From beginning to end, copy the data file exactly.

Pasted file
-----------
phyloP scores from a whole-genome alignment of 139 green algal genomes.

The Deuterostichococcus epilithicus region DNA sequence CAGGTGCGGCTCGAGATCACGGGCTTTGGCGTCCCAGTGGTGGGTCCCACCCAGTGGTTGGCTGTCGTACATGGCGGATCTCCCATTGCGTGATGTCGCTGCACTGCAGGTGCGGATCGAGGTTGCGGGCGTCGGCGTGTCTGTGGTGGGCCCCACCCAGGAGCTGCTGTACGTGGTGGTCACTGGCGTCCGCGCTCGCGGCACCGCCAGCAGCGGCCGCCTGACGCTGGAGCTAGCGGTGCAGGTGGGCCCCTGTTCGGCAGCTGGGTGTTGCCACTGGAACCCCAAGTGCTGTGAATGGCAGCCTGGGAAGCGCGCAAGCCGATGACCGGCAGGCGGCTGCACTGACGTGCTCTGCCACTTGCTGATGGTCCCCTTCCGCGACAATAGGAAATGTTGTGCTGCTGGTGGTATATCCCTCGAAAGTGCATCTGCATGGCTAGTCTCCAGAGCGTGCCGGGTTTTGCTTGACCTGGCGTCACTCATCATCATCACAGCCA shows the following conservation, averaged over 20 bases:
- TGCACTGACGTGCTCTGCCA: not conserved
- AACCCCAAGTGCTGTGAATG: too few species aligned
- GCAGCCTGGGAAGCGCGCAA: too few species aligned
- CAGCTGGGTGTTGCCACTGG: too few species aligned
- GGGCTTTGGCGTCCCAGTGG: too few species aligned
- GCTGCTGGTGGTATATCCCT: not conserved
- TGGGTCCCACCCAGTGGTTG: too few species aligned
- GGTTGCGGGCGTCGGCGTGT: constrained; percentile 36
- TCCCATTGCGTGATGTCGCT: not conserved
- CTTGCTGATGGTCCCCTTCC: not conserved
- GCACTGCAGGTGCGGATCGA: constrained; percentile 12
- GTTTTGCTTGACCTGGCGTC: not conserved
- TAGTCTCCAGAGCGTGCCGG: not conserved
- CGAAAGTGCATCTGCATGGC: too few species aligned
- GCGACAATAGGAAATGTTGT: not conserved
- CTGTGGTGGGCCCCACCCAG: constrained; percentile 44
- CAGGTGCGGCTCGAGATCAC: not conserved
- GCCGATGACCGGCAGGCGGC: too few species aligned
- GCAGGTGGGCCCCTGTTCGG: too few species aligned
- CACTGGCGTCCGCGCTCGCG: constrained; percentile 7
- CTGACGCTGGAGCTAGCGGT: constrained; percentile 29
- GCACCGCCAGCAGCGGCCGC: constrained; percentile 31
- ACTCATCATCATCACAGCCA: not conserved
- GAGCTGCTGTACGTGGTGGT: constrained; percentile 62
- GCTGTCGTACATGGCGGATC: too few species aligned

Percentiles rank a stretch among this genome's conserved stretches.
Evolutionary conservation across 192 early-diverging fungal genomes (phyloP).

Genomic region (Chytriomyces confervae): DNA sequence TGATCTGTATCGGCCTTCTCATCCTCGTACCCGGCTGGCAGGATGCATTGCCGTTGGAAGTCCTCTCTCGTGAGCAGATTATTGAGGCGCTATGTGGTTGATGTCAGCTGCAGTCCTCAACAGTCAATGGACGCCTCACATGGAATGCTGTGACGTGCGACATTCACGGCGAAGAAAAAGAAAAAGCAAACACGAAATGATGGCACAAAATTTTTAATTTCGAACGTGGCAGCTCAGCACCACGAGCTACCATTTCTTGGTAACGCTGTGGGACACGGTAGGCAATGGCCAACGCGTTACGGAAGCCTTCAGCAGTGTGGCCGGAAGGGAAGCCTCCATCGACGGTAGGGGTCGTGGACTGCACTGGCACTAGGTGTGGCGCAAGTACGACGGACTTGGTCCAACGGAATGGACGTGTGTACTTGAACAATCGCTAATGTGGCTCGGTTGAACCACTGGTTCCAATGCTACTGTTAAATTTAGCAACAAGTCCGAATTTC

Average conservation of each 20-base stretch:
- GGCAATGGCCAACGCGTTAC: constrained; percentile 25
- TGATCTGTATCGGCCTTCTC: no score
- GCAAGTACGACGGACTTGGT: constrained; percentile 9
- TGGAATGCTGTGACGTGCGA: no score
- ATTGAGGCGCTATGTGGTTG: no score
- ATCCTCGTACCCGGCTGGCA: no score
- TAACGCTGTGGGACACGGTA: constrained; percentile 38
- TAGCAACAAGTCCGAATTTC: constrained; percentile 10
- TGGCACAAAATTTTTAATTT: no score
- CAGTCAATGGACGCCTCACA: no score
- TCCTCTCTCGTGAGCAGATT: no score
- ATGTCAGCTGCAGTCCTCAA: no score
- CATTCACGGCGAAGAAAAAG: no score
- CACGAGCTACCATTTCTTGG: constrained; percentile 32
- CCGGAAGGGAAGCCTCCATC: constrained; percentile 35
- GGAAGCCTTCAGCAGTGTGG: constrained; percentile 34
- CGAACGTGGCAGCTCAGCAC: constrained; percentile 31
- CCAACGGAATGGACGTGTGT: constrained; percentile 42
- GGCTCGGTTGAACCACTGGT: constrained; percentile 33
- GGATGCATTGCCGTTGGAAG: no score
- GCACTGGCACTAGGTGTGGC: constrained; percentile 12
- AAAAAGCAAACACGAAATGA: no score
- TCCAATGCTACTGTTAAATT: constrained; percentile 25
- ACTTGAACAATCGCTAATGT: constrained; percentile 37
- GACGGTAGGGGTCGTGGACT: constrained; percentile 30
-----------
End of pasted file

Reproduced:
phyloP scores from a whole-genome alignment of 139 green algal genomes.

The Deuterostichococcus epilithicus region DNA sequence CAGGTGCGGCTCGAGATCACGGGCTTTGGCGTCCCAGTGGTGGGTCCCACCCAGTGGTTGGCTGTCGTACATGGCGGATCTCCCATTGCGTGATGTCGCTGCACTGCAGGTGCGGATCGAGGTTGCGGGCGTCGGCGTGTCTGTGGTGGGCCCCACCCAGGAGCTGCTGTACGTGGTGGTCACTGGCGTCCGCGCTCGCGGCACCGCCAGCAGCGGCCGCCTGACGCTGGAGCTAGCGGTGCAGGTGGGCCCCTGTTCGGCAGCTGGGTGTTGCCACTGGAACCCCAAGTGCTGTGAATGGCAGCCTGGGAAGCGCGCAAGCCGATGACCGGCAGGCGGCTGCACTGACGTGCTCTGCCACTTGCTGATGGTCCCCTTCCGCGACAATAGGAAATGTTGTGCTGCTGGTGGTATATCCCTCGAAAGTGCATCTGCATGGCTAGTCTCCAGAGCGTGCCGGGTTTTGCTTGACCTGGCGTCACTCATCATCATCACAGCCA shows the following conservation, averaged over 20 bases:
- TGCACTGACGTGCTCTGCCA: not conserved
- AACCCCAAGTGCTGTGAATG: too few species aligned
- GCAGCCTGGGAAGCGCGCAA: too few species aligned
- CAGCTGGGTGTTGCCACTGG: too few species aligned
- GGGCTTTGGCGTCCCAGTGG: too few species aligned
- GCTGCTGGTGGTATATCCCT: not conserved
- TGGGTCCCACCCAGTGGTTG: too few species aligned
- GGTTGCGGGCGTCGGCGTGT: constrained; percentile 36
- TCCCATTGCGTGATGTCGCT: not conserved
- CTTGCTGATGGTCCCCTTCC: not conserved
- GCACTGCAGGTGCGGATCGA: constrained; percentile 12
- GTTTTGCTTGACCTGGCGTC: not conserved
- TAGTCTCCAGAGCGTGCCGG: not conserved
- CGAAAGTGCATCTGCATGGC: too few species aligned
- GCGACAATAGGAAATGTTGT: not conserved
- CTGTGGTGGGCCCCACCCAG: constrained; percentile 44
- CAGGTGCGGCTCGAGATCAC: not conserved
- GCCGATGACCGGCAGGCGGC: too few species aligned
- GCAGGTGGGCCCCTGTTCGG: too few species aligned
- CACTGGCGTCCGCGCTCGCG: constrained; percentile 7
- CTGACGCTGGAGCTAGCGGT: constrained; percentile 29
- GCACCGCCAGCAGCGGCCGC: constrained; percentile 31
- ACTCATCATCATCACAGCCA: not conserved
- GAGCTGCTGTACGTGGTGGT: constrained; percentile 62
- GCTGTCGTACATGGCGGATC: too few species aligned

Percentiles rank a stretch among this genome's conserved stretches.
Evolutionary conservation across 192 early-diverging fungal genomes (phyloP).

Genomic region (Chytriomyces confervae): DNA sequence TGATCTGTATCGGCCTTCTCATCCTCGTACCCGGCTGGCAGGATGCATTGCCGTTGGAAGTCCTCTCTCGTGAGCAGATTATTGAGGCGCTATGTGGTTGATGTCAGCTGCAGTCCTCAACAGTCAATGGACGCCTCACATGGAATGCTGTGACGTGCGACATTCACGGCGAAGAAAAAGAAAAAGCAAACACGAAATGATGGCACAAAATTTTTAATTTCGAACGTGGCAGCTCAGCACCACGAGCTACCATTTCTTGGTAACGCTGTGGGACACGGTAGGCAATGGCCAACGCGTTACGGAAGCCTTCAGCAGTGTGGCCGGAAGGGAAGCCTCCATCGACGGTAGGGGTCGTGGACTGCACTGGCACTAGGTGTGGCGCAAGTACGACGGACTTGGTCCAACGGAATGGACGTGTGTACTTGAACAATCGCTAATGTGGCTCGGTTGAACCACTGGTTCCAATGCTACTGTTAAATTTAGCAACAAGTCCGAATTTC

Average conservation of each 20-base stretch:
- GGCAATGGCCAACGCGTTAC: constrained; percentile 25
- TGATCTGTATCGGCCTTCTC: no score
- GCAAGTACGACGGACTTGGT: constrained; percentile 9
- TGGAATGCTGTGACGTGCGA: no score
- ATTGAGGCGCTATGTGGTTG: no score
- ATCCTCGTACCCGGCTGGCA: no score
- TAACGCTGTGGGACACGGTA: constrained; percentile 38
- TAGCAACAAGTCCGAATTTC: constrained; percentile 10
- TGGCACAAAATTTTTAATTT: no score
- CAGTCAATGGACGCCTCACA: no score
- TCCTCTCTCGTGAGCAGATT: no score
- ATGTCAGCTGCAGTCCTCAA: no score
- CATTCACGGCGAAGAAAAAG: no score
- CACGAGCTACCATTTCTTGG: constrained; percentile 32
- CCGGAAGGGAAGCCTCCATC: constrained; percentile 35
- GGAAGCCTTCAGCAGTGTGG: constrained; percentile 34
- CGAACGTGGCAGCTCAGCAC: constrained; percentile 31
- CCAACGGAATGGACGTGTGT: constrained; percentile 42
- GGCTCGGTTGAACCACTGGT: constrained; percentile 33
- GGATGCATTGCCGTTGGAAG: no score
- GCACTGGCACTAGGTGTGGC: constrained; percentile 12
- AAAAAGCAAACACGAAATGA: no score
- TCCAATGCTACTGTTAAATT: constrained; percentile 25
- ACTTGAACAATCGCTAATGT: constrained; percentile 37
- GACGGTAGGGGTCGTGGACT: constrained; percentile 30